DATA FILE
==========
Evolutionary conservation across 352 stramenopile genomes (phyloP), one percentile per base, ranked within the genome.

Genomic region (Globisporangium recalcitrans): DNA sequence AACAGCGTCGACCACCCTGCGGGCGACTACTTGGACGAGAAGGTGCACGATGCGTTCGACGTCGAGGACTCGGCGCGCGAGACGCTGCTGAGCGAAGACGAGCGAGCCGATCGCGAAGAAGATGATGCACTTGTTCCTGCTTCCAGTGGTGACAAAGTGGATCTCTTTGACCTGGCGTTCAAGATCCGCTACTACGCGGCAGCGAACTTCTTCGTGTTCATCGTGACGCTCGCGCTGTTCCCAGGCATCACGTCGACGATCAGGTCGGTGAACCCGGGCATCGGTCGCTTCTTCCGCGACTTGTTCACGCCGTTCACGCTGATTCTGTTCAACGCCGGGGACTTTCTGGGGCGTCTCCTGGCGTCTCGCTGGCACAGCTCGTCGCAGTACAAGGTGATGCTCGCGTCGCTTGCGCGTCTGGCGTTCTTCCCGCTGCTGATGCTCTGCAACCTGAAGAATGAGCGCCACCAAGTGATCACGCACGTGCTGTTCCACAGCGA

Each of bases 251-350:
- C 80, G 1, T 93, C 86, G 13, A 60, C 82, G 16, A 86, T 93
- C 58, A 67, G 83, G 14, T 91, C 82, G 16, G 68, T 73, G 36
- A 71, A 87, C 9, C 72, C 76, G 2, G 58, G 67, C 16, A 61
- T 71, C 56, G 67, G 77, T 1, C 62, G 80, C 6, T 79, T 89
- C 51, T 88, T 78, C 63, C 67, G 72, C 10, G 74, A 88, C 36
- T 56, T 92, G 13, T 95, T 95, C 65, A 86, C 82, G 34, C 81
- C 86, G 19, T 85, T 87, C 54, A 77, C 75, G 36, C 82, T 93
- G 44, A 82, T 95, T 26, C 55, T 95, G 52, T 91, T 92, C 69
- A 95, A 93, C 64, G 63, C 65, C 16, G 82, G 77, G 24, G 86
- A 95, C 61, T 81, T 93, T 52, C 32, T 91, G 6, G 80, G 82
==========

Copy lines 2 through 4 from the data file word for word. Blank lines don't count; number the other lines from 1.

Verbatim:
Genomic region (Globisporangium recalcitrans): DNA sequence AACAGCGTCGACCACCCTGCGGGCGACTACTTGGACGAGAAGGTGCACGATGCGTTCGACGTCGAGGACTCGGCGCGCGAGACGCTGCTGAGCGAAGACGAGCGAGCCGATCGCGAAGAAGATGATGCACTTGTTCCTGCTTCCAGTGGTGACAAAGTGGATCTCTTTGACCTGGCGTTCAAGATCCGCTACTACGCGGCAGCGAACTTCTTCGTGTTCATCGTGACGCTCGCGCTGTTCCCAGGCATCACGTCGACGATCAGGTCGGTGAACCCGGGCATCGGTCGCTTCTTCCGCGACTTGTTCACGCCGTTCACGCTGATTCTGTTCAACGCCGGGGACTTTCTGGGGCGTCTCCTGGCGTCTCGCTGGCACAGCTCGTCGCAGTACAAGGTGATGCTCGCGTCGCTTGCGCGTCTGGCGTTCTTCCCGCTGCTGATGCTCTGCAACCTGAAGAATGAGCGCCACCAAGTGATCACGCACGTGCTGTTCCACAGCGA

Each of bases 251-350:
- C 80, G 1, T 93, C 86, G 13, A 60, C 82, G 16, A 86, T 93